The ultimate scenario is understanding what the message is so that that way you’re authentic to yourself. That when you stand on stage, you’re 100% you. If you’re not, they’ll know it. They’ll call BS on you. They’ll know if you’re not living the life that you’re telling people to live or you’re not living the message that you’re speaking about. So for me, it was a transformation where all of a sudden I started realizing that I was living what I deemed a bucket list life.
So the message, the bucket list life came out of it and digging into the core values of the bucket list life, which was create more experiences, share more stories and live more fulfilled by helping others. I realized that I could teach, share, facilitate and train on those three concepts and design the entire keynote around that. And authentically it’s exactly what I would have been doing, was doing and would continue to do in my life. So I knew that I had finally found my authentic message and then that was the platform that I could speak about.
Victor Ahipene: That’s brilliant. I mean obviously I’ve seen your speaker rail and had a look at some of the stuff that you’ve been able to do and it’s pretty enticing. It allows you, I guess to create that authentic message that you see that video and you’re like, “Yeah, I believe this dude.” Not many people want to just to spoil it. Throw themselves out of a plane and land in a football stadium.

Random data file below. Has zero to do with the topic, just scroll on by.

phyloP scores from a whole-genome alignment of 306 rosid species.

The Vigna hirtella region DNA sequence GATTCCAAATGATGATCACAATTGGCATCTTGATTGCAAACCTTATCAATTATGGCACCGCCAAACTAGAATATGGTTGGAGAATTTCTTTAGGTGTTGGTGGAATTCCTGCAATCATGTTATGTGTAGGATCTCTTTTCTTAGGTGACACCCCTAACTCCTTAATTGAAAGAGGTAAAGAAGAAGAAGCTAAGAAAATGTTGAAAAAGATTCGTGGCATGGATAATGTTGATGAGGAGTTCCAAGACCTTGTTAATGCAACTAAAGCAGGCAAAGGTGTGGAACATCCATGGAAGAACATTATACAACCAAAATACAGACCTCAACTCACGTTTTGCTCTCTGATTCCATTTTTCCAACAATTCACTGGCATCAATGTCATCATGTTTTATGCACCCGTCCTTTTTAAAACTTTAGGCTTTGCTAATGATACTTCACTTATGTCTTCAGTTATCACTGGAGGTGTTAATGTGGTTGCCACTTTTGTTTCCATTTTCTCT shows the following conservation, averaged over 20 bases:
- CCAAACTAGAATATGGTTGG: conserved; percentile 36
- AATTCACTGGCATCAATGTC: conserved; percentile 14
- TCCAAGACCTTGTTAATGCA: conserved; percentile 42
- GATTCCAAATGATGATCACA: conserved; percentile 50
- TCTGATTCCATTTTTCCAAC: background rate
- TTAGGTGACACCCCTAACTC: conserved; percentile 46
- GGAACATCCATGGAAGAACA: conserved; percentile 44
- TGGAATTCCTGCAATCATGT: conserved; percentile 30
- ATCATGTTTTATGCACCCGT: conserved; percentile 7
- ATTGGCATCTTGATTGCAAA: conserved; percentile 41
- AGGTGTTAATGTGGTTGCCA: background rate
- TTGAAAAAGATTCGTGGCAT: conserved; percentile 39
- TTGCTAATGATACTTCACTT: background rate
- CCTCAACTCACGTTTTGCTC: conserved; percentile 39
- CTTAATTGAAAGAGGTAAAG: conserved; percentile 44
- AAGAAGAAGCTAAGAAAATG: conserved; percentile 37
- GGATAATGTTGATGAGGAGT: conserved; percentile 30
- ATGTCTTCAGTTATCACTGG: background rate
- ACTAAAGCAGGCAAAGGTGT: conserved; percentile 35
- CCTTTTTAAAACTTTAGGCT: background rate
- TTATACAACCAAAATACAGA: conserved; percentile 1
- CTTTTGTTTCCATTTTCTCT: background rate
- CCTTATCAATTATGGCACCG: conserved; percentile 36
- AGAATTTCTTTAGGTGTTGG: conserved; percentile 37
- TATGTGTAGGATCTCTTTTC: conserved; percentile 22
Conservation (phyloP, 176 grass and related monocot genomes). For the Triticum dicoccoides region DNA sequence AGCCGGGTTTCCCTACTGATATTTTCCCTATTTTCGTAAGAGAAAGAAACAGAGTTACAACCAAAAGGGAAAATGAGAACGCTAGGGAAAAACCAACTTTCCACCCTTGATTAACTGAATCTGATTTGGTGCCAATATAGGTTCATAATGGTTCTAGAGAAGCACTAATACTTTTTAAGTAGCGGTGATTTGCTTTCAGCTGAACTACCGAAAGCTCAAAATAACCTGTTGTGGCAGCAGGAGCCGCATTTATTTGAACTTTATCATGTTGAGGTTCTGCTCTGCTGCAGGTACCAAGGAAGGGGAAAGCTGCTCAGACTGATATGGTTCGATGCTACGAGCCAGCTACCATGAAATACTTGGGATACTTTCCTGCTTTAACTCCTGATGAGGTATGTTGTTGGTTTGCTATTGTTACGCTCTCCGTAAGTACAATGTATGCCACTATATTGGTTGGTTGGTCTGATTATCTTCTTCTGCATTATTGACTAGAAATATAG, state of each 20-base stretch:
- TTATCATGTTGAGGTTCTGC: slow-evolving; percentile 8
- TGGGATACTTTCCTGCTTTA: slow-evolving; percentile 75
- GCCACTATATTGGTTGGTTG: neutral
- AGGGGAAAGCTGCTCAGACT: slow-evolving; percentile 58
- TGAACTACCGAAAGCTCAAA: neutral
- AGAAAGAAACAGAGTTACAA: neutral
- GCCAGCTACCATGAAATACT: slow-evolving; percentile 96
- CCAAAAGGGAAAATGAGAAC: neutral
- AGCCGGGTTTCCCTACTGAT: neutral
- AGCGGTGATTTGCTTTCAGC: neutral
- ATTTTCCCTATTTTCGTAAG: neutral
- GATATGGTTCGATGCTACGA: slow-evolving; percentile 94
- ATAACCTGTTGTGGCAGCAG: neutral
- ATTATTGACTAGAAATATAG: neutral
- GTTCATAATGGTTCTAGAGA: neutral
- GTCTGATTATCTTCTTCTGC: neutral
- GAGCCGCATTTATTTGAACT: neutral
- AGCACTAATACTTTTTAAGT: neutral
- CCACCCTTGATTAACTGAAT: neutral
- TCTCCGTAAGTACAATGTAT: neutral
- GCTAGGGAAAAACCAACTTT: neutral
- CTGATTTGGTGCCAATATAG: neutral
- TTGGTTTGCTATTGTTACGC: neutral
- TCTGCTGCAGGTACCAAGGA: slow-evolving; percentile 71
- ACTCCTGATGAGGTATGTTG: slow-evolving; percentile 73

That’s not something that you fake once off to be like, “Yeah, now I can give this presentation on stage that you’re all going to believe in.” It’s something that people are, “Okay, this is authentic. This guy is living his bucket list life.” When you were starting to put that together, say in 2015, what were your avenues that you would look in it to get onto stages the inside and out? Was it like, “Hey, I’m going to find my local rotary club. I’ll put on my own events and speak.” How did it kind of all come about with that?
Kenyon Salo: Well, it’s a little bit of luck and a little bit of lightning in a bottle, but also being skilled and ready when the opportunity showed up. That’s what happened for me where a bureau reached out and said, “Hey, I’ve heard your name a couple of times. I feel like I should reach out to you. Do you do public speaking?” I was like, “Well yeah, I’ve done a couple of events.” Like friends had asked me or local type of smaller events for towns or cities or chamber of commerce type of thing. This bureau reached out and said, “Look, I’ve got an engagement for a school.” I think schools are phenomenal places to start because the budgets really fit that new speaker and that new speaker can go in and have a pretty large audience to begin with. Sometimes a couple hundred, 500 on that type of level. I think that’s phenomenal.